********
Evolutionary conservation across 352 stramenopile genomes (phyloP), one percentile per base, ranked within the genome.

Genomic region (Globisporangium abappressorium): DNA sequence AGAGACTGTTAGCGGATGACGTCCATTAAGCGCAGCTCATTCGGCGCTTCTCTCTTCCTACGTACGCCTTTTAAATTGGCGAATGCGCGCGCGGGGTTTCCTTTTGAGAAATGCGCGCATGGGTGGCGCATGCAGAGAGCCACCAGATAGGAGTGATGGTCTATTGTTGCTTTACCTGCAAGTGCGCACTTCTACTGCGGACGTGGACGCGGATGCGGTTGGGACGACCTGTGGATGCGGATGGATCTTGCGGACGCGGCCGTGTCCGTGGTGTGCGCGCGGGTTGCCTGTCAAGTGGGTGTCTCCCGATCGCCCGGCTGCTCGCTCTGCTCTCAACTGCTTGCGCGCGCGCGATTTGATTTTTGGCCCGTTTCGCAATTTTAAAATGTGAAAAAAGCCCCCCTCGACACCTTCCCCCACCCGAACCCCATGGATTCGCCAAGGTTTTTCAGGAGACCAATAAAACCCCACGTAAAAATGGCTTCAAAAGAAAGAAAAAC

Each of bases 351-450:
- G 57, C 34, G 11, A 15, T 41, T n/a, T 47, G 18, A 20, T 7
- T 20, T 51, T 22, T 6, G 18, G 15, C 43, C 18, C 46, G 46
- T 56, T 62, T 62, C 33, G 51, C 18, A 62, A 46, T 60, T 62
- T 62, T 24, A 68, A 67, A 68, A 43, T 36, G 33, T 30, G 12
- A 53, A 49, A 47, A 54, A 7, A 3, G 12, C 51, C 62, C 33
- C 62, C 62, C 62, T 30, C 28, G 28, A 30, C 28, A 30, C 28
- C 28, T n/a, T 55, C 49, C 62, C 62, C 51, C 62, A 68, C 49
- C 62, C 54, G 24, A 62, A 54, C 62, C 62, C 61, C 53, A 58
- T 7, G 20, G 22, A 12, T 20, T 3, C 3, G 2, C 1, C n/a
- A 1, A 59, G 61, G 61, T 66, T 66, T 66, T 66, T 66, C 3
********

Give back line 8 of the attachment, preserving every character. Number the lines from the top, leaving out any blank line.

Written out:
- A 53, A 49, A 47, A 54, A 7, A 3, G 12, C 51, C 62, C 33